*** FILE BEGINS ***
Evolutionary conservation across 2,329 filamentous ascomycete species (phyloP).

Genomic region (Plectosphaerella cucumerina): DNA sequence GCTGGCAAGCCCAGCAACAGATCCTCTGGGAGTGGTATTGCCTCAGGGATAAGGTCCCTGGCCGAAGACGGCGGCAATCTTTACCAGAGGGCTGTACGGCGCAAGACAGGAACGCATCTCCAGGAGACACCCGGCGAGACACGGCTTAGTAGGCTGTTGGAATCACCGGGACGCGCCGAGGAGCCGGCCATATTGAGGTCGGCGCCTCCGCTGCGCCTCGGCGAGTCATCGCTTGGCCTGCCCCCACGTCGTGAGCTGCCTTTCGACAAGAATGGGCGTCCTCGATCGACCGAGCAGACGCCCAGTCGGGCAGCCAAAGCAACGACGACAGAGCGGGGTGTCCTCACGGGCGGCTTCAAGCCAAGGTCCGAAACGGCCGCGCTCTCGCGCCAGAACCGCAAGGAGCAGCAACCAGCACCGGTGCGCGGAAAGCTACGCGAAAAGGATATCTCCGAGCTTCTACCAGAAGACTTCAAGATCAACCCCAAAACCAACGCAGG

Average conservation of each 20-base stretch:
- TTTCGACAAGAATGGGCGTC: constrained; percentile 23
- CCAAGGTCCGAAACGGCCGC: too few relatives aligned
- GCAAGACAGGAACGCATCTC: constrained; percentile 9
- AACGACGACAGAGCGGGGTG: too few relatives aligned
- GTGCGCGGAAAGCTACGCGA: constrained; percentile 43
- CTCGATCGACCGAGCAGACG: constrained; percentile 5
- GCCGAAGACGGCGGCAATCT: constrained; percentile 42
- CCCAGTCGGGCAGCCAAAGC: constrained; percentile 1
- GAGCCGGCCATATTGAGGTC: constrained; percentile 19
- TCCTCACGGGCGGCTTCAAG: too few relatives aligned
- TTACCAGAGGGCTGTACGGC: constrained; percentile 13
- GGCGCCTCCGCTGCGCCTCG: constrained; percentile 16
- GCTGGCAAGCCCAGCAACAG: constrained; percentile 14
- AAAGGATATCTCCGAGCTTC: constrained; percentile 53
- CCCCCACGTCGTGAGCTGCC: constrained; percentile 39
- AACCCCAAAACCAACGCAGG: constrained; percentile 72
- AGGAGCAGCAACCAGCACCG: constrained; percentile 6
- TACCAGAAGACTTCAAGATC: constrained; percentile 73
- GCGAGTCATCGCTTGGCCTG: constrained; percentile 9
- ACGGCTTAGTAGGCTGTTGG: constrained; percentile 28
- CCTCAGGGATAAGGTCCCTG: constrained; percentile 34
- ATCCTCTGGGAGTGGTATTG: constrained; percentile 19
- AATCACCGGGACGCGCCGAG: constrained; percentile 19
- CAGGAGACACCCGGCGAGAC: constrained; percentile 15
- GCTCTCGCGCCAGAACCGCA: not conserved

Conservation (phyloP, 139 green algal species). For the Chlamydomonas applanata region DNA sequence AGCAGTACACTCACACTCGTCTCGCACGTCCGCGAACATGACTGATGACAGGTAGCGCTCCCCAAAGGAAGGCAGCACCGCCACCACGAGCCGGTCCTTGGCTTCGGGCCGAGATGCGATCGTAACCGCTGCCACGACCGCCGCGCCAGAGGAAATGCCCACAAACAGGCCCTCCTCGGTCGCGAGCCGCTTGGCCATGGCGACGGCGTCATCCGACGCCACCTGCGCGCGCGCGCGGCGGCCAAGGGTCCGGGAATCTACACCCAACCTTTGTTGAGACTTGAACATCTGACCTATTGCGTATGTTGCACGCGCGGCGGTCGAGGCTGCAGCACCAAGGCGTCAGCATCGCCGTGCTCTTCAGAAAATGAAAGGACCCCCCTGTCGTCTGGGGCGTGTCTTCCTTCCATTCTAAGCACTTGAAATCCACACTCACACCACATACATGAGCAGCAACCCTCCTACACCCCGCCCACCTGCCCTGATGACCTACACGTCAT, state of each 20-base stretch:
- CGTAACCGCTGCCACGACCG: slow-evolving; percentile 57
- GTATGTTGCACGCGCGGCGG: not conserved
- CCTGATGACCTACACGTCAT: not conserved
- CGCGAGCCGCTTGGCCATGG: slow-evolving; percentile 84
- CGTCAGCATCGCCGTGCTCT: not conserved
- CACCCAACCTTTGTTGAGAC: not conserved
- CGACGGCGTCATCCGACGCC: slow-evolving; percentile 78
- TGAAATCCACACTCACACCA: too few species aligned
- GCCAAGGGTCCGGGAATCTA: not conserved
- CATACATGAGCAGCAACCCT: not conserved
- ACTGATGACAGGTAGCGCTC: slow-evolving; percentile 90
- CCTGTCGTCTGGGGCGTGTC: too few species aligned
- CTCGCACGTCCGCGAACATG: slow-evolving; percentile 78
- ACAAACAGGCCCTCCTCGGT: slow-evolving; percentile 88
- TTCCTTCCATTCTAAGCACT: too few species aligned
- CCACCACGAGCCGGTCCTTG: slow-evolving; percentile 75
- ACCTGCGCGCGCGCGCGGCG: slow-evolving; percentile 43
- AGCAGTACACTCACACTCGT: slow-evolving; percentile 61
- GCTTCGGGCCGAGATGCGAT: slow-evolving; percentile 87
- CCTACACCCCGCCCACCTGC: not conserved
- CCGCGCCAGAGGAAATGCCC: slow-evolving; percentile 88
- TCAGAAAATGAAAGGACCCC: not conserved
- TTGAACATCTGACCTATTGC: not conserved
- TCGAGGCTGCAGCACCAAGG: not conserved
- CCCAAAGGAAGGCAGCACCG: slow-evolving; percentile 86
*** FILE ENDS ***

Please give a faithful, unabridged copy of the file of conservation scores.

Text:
Evolutionary conservation across 2,329 filamentous ascomycete species (phyloP).

Genomic region (Plectosphaerella cucumerina): DNA sequence GCTGGCAAGCCCAGCAACAGATCCTCTGGGAGTGGTATTGCCTCAGGGATAAGGTCCCTGGCCGAAGACGGCGGCAATCTTTACCAGAGGGCTGTACGGCGCAAGACAGGAACGCATCTCCAGGAGACACCCGGCGAGACACGGCTTAGTAGGCTGTTGGAATCACCGGGACGCGCCGAGGAGCCGGCCATATTGAGGTCGGCGCCTCCGCTGCGCCTCGGCGAGTCATCGCTTGGCCTGCCCCCACGTCGTGAGCTGCCTTTCGACAAGAATGGGCGTCCTCGATCGACCGAGCAGACGCCCAGTCGGGCAGCCAAAGCAACGACGACAGAGCGGGGTGTCCTCACGGGCGGCTTCAAGCCAAGGTCCGAAACGGCCGCGCTCTCGCGCCAGAACCGCAAGGAGCAGCAACCAGCACCGGTGCGCGGAAAGCTACGCGAAAAGGATATCTCCGAGCTTCTACCAGAAGACTTCAAGATCAACCCCAAAACCAACGCAGG

Average conservation of each 20-base stretch:
- TTTCGACAAGAATGGGCGTC: constrained; percentile 23
- CCAAGGTCCGAAACGGCCGC: too few relatives aligned
- GCAAGACAGGAACGCATCTC: constrained; percentile 9
- AACGACGACAGAGCGGGGTG: too few relatives aligned
- GTGCGCGGAAAGCTACGCGA: constrained; percentile 43
- CTCGATCGACCGAGCAGACG: constrained; percentile 5
- GCCGAAGACGGCGGCAATCT: constrained; percentile 42
- CCCAGTCGGGCAGCCAAAGC: constrained; percentile 1
- GAGCCGGCCATATTGAGGTC: constrained; percentile 19
- TCCTCACGGGCGGCTTCAAG: too few relatives aligned
- TTACCAGAGGGCTGTACGGC: constrained; percentile 13
- GGCGCCTCCGCTGCGCCTCG: constrained; percentile 16
- GCTGGCAAGCCCAGCAACAG: constrained; percentile 14
- AAAGGATATCTCCGAGCTTC: constrained; percentile 53
- CCCCCACGTCGTGAGCTGCC: constrained; percentile 39
- AACCCCAAAACCAACGCAGG: constrained; percentile 72
- AGGAGCAGCAACCAGCACCG: constrained; percentile 6
- TACCAGAAGACTTCAAGATC: constrained; percentile 73
- GCGAGTCATCGCTTGGCCTG: constrained; percentile 9
- ACGGCTTAGTAGGCTGTTGG: constrained; percentile 28
- CCTCAGGGATAAGGTCCCTG: constrained; percentile 34
- ATCCTCTGGGAGTGGTATTG: constrained; percentile 19
- AATCACCGGGACGCGCCGAG: constrained; percentile 19
- CAGGAGACACCCGGCGAGAC: constrained; percentile 15
- GCTCTCGCGCCAGAACCGCA: not conserved

Conservation (phyloP, 139 green algal species). For the Chlamydomonas applanata region DNA sequence AGCAGTACACTCACACTCGTCTCGCACGTCCGCGAACATGACTGATGACAGGTAGCGCTCCCCAAAGGAAGGCAGCACCGCCACCACGAGCCGGTCCTTGGCTTCGGGCCGAGATGCGATCGTAACCGCTGCCACGACCGCCGCGCCAGAGGAAATGCCCACAAACAGGCCCTCCTCGGTCGCGAGCCGCTTGGCCATGGCGACGGCGTCATCCGACGCCACCTGCGCGCGCGCGCGGCGGCCAAGGGTCCGGGAATCTACACCCAACCTTTGTTGAGACTTGAACATCTGACCTATTGCGTATGTTGCACGCGCGGCGGTCGAGGCTGCAGCACCAAGGCGTCAGCATCGCCGTGCTCTTCAGAAAATGAAAGGACCCCCCTGTCGTCTGGGGCGTGTCTTCCTTCCATTCTAAGCACTTGAAATCCACACTCACACCACATACATGAGCAGCAACCCTCCTACACCCCGCCCACCTGCCCTGATGACCTACACGTCAT, state of each 20-base stretch:
- CGTAACCGCTGCCACGACCG: slow-evolving; percentile 57
- GTATGTTGCACGCGCGGCGG: not conserved
- CCTGATGACCTACACGTCAT: not conserved
- CGCGAGCCGCTTGGCCATGG: slow-evolving; percentile 84
- CGTCAGCATCGCCGTGCTCT: not conserved
- CACCCAACCTTTGTTGAGAC: not conserved
- CGACGGCGTCATCCGACGCC: slow-evolving; percentile 78
- TGAAATCCACACTCACACCA: too few species aligned
- GCCAAGGGTCCGGGAATCTA: not conserved
- CATACATGAGCAGCAACCCT: not conserved
- ACTGATGACAGGTAGCGCTC: slow-evolving; percentile 90
- CCTGTCGTCTGGGGCGTGTC: too few species aligned
- CTCGCACGTCCGCGAACATG: slow-evolving; percentile 78
- ACAAACAGGCCCTCCTCGGT: slow-evolving; percentile 88
- TTCCTTCCATTCTAAGCACT: too few species aligned
- CCACCACGAGCCGGTCCTTG: slow-evolving; percentile 75
- ACCTGCGCGCGCGCGCGGCG: slow-evolving; percentile 43
- AGCAGTACACTCACACTCGT: slow-evolving; percentile 61
- GCTTCGGGCCGAGATGCGAT: slow-evolving; percentile 87
- CCTACACCCCGCCCACCTGC: not conserved
- CCGCGCCAGAGGAAATGCCC: slow-evolving; percentile 88
- TCAGAAAATGAAAGGACCCC: not conserved
- TTGAACATCTGACCTATTGC: not conserved
- TCGAGGCTGCAGCACCAAGG: not conserved
- CCCAAAGGAAGGCAGCACCG: slow-evolving; percentile 86